“The Heroic Memory” – Ronald I. Cohen, editor
Ronald I. Cohen, ed., The Heroic Memory, Vol. II, The Memorial Addresses to the Rt. Hon. Sir Winston Spencer Churchill Society, Edmonton, Alberta, 1990-2014. Edmonton, Alberta: Churchill Statue and Oxford Scholarship Foundation, 2016, 458 pages. In U.S. and Canada: $32.50, or $60 postpaid for both Volumes I and II from SWCSO (Sir Winston Churchill Society of Ottawa), 1351 Potter Drive, Manotick ON, Canada K4M 1C3. Paypal or check in either currency accepted.
The Rt. Hon. Sir Winston Spencer Churchill Society of Edmonton, Alberta, is the only Churchill organization formed in its namesake’s lifetime, and with his consent. For over half a century, the Society, and its offshoots in Calgary, Vancouver and Victoria, have aided the cause of Churchill Studies with annual dinners. There fifty distinguished Churchillians have held forth on every aspect of the man (warts and all)—a singular, irreplaceable cadre.
Volume I of The Heroic Memory, published in 2004, comprising the first twenty-five years of memorial addresses, was a stunning collection. For example, the first six were Lord Harding of Petherton, Earl Mountbatten of Burma, Earl Alexander of Tunis, Lord Butler of Saffron Walden, former Prime Minister Sir Alec Douglas Home and General Mark Clark. Their words are among the most quoted in the Churchill canon.
Now comes Volume II, with another distinguished cast of speakers, including Countess Mountbatten, Winston Churchill (grandson), Lady Soames, her son Nicholas, and Admiral of the Fleet Lord Boyce. They draw upon the dwindling number who knew and worked with Churchill—Sir David Hunt, Lord Deedes—and some of the most prominent Churchill historians: Sir Robert Rhodes James, Prof. David Jablonsky, Dr. Deborah Nutter, David Dilks, Sir John Keegan.
Among the charms of this book are the speakers’ many references to Canada—tailored, of course, to their hosts, but nevertheless fitting, and not often acknowledged in histories we read today. Per capita, Canada was the largest contributor of fighting personnel, materiel and capital to the Allied cause in World War II. No nation was more generous, and by the time the war ended the feisty Canadian Navy was one of the largest and most effective afloat. Every speaker at Edmonton, in his or her own way, acknowledged the enormous debt we all owe to “The True North Strong and Free.”
It is tempting to spoil the treat for readers by pulling plums from the text. Bill Deedes, between profound consideration of the great man’s ups and downs, suddenly describes Churchill’s famously weak whisky and soda: “It had a white card over the top. I’d always assumed this was to keep the flies out. I think he liked to see it there. It wasn’t so much to drink but it was there to give him comfort.”
Robert Rhodes James, who spent much of his academic career as a critic, reflects at the end of his sharp discussion: “Churchill’s weaknesses as a Parliamentarian became his greatest asset, and the hostility against him was marvellously eclipsed by one speech, the brief and unforgettable ‘Blood, toil, tears and sweat’….As he walked out of the chamber Desmond Morton, his great friend and aide, was sitting in the Official Gallery…Churchill winked at him and said, ‘That got the sods, didn’t it?’” Sir Robert memorably concludes: “The East End remembered him. They’d never voted for him, but at a terrible time they had stood and suffered together, and so in a London context at least, he did indeed ride in triumph through Persepolis.”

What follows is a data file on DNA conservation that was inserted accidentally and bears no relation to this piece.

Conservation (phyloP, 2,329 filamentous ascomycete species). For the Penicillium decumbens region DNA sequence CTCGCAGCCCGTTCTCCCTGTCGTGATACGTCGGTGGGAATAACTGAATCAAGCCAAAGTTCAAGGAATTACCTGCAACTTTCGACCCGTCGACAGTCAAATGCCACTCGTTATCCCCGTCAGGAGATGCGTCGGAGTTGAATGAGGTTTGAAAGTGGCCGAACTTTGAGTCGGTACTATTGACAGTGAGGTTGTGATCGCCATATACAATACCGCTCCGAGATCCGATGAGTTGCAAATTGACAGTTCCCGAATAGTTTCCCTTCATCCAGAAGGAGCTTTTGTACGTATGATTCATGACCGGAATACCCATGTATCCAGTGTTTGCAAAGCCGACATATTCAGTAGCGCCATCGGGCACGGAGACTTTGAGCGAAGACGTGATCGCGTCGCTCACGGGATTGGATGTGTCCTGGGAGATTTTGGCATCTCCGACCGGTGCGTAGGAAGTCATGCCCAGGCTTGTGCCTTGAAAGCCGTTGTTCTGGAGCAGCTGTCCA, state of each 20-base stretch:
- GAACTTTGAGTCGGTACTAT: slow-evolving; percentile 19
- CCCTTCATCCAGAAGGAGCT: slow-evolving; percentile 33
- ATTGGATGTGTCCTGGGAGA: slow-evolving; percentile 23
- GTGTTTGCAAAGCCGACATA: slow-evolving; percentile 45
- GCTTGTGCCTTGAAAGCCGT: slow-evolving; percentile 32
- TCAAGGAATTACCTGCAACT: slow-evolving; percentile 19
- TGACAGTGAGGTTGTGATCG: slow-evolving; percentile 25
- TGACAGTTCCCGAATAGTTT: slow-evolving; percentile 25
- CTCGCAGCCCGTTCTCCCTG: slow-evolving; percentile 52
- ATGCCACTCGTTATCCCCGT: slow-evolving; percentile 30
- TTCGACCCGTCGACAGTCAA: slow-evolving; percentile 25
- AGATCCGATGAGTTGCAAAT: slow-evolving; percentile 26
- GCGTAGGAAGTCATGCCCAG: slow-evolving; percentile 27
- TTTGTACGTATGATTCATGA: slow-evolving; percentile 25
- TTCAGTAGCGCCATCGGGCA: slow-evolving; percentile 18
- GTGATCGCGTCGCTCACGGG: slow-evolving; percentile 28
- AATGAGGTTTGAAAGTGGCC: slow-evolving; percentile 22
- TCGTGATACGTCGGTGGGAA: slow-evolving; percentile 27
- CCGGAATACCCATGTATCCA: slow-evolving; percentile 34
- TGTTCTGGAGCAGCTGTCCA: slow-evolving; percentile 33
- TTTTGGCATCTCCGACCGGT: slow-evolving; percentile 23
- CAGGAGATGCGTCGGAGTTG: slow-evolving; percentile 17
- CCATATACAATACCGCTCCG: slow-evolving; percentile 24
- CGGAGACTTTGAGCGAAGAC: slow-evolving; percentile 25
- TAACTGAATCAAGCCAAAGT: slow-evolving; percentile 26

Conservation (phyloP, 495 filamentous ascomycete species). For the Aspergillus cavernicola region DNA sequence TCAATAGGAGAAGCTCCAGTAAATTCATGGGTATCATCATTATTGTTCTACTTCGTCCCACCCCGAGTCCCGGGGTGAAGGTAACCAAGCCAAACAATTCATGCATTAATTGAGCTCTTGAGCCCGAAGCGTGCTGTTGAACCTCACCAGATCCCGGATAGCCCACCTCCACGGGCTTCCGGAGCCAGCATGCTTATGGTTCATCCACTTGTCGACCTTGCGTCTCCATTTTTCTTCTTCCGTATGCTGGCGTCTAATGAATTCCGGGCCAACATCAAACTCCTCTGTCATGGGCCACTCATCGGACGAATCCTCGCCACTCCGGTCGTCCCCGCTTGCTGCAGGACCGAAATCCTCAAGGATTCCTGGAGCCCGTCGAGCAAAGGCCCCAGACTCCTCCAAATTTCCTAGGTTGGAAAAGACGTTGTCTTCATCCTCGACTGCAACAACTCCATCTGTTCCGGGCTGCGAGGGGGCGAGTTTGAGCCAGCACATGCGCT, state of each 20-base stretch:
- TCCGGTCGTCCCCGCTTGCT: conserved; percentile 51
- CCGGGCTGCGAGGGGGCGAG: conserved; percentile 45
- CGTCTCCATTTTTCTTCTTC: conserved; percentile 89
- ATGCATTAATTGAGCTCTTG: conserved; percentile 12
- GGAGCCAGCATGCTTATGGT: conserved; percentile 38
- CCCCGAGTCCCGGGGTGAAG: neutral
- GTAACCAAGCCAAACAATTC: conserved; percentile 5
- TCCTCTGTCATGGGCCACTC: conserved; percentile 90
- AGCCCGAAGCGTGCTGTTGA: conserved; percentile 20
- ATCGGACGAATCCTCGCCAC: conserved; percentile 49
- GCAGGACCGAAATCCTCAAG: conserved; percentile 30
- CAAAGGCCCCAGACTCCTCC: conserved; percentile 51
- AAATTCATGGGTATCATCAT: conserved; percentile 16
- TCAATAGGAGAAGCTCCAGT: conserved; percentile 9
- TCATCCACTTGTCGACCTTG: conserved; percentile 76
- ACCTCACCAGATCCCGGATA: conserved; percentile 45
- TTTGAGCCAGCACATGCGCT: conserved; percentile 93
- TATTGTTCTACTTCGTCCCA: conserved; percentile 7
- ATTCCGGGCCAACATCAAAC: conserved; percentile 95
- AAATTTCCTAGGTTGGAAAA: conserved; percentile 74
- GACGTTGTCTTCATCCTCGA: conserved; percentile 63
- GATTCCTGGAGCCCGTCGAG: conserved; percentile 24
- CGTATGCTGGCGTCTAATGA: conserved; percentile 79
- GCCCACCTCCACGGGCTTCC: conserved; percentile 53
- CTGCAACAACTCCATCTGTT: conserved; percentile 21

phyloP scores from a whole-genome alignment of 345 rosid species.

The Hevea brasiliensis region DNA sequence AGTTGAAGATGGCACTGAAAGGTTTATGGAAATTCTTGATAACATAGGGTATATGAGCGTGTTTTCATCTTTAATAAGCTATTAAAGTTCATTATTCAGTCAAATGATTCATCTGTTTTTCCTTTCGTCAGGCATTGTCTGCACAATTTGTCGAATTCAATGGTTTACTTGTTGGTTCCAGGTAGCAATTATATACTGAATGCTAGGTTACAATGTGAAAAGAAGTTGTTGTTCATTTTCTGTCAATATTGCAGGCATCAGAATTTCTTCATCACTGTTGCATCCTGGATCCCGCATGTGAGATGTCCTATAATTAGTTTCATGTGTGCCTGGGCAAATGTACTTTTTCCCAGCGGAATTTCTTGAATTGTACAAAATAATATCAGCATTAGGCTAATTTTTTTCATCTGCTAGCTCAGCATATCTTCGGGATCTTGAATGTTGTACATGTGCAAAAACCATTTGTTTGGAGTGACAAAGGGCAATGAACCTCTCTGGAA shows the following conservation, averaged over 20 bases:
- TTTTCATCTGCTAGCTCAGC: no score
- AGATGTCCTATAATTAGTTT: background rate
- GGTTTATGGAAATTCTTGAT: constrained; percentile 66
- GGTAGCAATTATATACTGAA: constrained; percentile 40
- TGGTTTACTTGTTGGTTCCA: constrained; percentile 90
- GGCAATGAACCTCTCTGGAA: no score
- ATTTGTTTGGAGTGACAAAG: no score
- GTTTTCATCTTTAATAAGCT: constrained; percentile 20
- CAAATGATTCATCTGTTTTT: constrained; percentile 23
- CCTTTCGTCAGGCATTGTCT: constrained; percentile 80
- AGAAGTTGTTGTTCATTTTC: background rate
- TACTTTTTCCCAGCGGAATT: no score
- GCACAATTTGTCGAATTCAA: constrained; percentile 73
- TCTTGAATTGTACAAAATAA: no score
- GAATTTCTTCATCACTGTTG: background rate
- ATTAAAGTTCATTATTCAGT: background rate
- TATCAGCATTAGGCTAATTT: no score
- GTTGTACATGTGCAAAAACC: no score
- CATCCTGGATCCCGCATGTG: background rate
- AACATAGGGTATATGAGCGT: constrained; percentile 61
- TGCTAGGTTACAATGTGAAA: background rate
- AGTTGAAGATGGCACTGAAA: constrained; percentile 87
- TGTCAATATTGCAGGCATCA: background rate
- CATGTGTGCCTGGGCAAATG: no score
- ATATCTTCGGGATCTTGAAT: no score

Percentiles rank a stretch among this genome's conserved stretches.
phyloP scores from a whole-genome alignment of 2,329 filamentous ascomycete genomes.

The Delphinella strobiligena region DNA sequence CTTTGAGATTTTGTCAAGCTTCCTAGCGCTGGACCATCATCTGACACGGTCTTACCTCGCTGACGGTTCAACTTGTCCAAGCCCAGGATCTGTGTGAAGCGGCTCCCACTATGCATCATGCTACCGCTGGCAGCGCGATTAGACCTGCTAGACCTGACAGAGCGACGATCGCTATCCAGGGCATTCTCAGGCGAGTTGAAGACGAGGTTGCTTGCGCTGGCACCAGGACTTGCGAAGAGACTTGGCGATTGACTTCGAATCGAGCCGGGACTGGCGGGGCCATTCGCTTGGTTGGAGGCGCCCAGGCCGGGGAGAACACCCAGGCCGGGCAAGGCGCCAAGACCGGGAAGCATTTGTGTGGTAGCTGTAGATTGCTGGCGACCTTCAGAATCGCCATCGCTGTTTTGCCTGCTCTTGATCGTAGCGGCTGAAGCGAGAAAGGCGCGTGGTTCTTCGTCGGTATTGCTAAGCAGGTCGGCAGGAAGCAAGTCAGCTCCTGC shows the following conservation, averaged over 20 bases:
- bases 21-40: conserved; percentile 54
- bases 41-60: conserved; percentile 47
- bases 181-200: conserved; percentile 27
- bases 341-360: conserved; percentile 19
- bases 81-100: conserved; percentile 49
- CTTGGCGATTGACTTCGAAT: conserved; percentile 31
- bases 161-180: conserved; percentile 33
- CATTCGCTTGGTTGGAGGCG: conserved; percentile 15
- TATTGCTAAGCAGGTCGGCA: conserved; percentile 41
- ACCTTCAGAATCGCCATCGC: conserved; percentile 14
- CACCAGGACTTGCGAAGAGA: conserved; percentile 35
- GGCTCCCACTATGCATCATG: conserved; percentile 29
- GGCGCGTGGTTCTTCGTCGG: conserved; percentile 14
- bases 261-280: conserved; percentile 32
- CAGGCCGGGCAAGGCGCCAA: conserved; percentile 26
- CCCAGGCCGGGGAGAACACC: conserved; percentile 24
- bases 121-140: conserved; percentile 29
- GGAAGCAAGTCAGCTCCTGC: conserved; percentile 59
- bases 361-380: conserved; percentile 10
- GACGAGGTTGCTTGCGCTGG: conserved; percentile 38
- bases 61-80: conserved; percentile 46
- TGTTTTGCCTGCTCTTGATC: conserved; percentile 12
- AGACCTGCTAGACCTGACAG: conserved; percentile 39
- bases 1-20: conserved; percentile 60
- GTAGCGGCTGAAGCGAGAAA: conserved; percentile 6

But I am violating my admonition not to cherry-pick. You must read this book yourself. It is not something to be devoured in a few evenings. Rather, it is a thing to return to again and again, a fine dessert, too rich to be handled in one sitting.
A thing some reviewers may not notice—but I do, because I’ve had the benefit—is the skillful choreography of Ronald Cohen. Edmonton could not have chosen a more judicious editor. Himself the author of a standard work, the 2200-page Churchill bibliography, Mr. Cohen brings an eagle-eyed determination to clear up every anomaly. This is not easy in a collection of speeches, which, after all, were entirely transcribed from audio.
The footnotes are supplied by the editor. They never overwhelm, or turn the text into an academic treatise. Cohen’s aim is accuracy and enlightenment. See for example his explanatory notes to speeches by Countess Mountbatten (17-18), Sir David Hunt (57-58) or Lord Deedes (124-25). Of course they include references to Churchill speech dates, or publishing details of books or articles; but they go much farther than that, adding to our knowledge of people, places and times. When the Countess mentions that her father in 1910 flew “terrifying old bi-planes…I think it was an S.27,” the editor notes: “Likely a Short S.27…Coincidentally, Churchill’s flight in November 1913 was made aboard a similar aircraft….”
Mr. Cohen also verifies every Churchill quotation, whether from a book, article or speech. Though understandable, readers might be surprised and even a little shocked to know how many quotations were incorrect in some respect. When he finds an error, but thinks the speaker’s assertion ought for structural reasons to be preserved, he marks it “[sic]”—as where Sir Michael Howard, for example, dates the “Finest Hour” speech in May 1940 (63), footnoting the actual date, 18 June. Often footnotes begin with “In fact….” This is editorial responsibility taken to its highest level.
“The memory of Churchill and the great generation he led,” writes Sir Winston’s great-grandson Randolph in the foreword, “will inspire people for evermore. Let us continue to celebrate and cherish those freedoms in his memory.” Ronald Cohen adds: “Long may the Rt. Hon. Sir Winston Spencer Churchill Society continue its important work. We are all the beneficiaries of it.”